Small Steps to Big Changes: Read the Labels!

Read the Labels

It’s time for the next Small Step toward big changes! You can read other posts in this series here. As Big Man and I work toward eating more Real Food, one of the very important parts of the journey is becoming aware of just exactly what food is — and isn’t.

Small Step: Read the labels (and understand what they mean)

Why: Food isn’t always what it seems. Most packaged foods contain tons of chemicals and ingredients that have been so highly processed they aren’t even recognizable as food anymore. There are other negative things as well, like inordinate amounts of sugar and multiple GMO ingredients.

Difficulty level: Moderate-to-high. Actually reading the labels on the packaging isn’t that hard, and doesn’t take very long. The difficult part is deciphering the terminology and doing the research to discover what terms like “hydrogenated” and “natural flavorings” actually mean. Since companies are not required to label genetically modified ingredients, it is important to research individual ingredients to understand which are genetically modified. Additionally, it is important to research food producers and understand their policies about GMO ingredients, “natural” flavorings, and labeling practices.

My results: To be honest, I’m still learning what all the terms mean, and I don’t yet have a memorized list of OK and Not OK ingredients. I rely heavily on internet searching! But I have made a few positive changes. I no longer buy anything without reading the label first. And I do not rely in terms like “all-natural” or even “organic” to make my decisions. Instead, I make sure I understand every ingredient on the label, especially ones that are most likely to be GM. I also make sure I do a little research on the company that produces the items I buy. As much as we can, we support local and/or small companies that encourage honest labeling. We try to stay away from “natural” brands that are owned by Big Food corporations (for example, “Naked Juice” is owned by PepsiCo).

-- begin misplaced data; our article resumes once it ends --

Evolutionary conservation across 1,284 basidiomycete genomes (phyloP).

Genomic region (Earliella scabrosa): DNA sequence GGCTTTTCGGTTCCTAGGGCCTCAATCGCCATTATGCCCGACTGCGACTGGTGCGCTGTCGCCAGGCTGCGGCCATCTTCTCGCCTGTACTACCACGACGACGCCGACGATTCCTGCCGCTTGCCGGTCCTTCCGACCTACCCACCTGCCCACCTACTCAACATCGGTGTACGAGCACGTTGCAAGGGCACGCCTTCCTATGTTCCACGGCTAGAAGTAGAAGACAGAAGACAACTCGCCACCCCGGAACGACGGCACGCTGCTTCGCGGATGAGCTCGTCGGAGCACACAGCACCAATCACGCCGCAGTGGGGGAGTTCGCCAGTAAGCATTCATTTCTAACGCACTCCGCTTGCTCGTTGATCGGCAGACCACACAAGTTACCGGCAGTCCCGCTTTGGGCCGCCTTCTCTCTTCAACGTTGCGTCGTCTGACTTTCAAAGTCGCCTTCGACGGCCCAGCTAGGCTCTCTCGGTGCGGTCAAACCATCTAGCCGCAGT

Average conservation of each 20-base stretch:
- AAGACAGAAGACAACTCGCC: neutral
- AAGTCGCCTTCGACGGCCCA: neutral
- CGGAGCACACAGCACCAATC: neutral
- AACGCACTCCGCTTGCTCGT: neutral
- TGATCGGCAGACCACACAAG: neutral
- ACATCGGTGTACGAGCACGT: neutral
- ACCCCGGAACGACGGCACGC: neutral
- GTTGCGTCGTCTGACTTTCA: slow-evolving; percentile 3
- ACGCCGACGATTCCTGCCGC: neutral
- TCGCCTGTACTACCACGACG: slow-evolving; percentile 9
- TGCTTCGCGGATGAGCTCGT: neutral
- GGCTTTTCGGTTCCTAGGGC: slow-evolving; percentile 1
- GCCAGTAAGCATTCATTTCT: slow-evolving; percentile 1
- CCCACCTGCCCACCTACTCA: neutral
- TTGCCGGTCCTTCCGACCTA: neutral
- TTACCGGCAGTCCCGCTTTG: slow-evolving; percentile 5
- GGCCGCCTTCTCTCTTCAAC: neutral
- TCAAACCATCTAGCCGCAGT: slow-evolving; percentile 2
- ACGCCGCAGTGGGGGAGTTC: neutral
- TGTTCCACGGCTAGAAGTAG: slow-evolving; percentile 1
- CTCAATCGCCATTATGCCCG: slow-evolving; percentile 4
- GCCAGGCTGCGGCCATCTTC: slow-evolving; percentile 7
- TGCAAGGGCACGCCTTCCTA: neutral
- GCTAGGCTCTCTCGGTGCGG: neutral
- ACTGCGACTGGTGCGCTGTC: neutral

Worth it? Yes, though this definitely requires a fair amount of commitment. It’s more work than just assuming everything sold at Sprouts or labeled “natural” is OK and GMO-free. Honestly, it’s disappointing to realize that items we enjoyed, and companies we used to trust (*cough* Celestial Seasonings *cough*) are not as healthy and natural as advertised.

One of the benefits of this research is an extra push to make homemade, from-scratch food as much as possible. I was doing that already with some things like bread and vanilla extract, but I’m now committed to a “homemade as much as possible” policy. We have drastically cut down on the amount of pre-made things we keep in the house, and it’s been a good change for us. I love that our kids are learning to enjoy more real food, and moving away from boxed food has really helped keep our budget in check.

Conclusion: Some parts of this learning process have been depressing, like learning that so much of what is said on a label is either meaningless or a downright lie. Learning that Big Food has poured millions of dollars into fighting laws that would require GMO ingredients to be labeled. Finding out that some out some of our local, so-called “natural” companies (like Boulder Canyon Chips) have been bought out by huge corporations with no love for real food. But past all that is a great sense of empowerment and knowledge. I’m confident that I can read a label and make an informed choice about whether or not I want to consume those ingredients. I’ve found new small companies and local farmers who are trustworthy and do produce real food without GMOs. And my list of homemade-instead-of-store-bought foods just keeps growing. Did I mention the homemade versions taste so much better?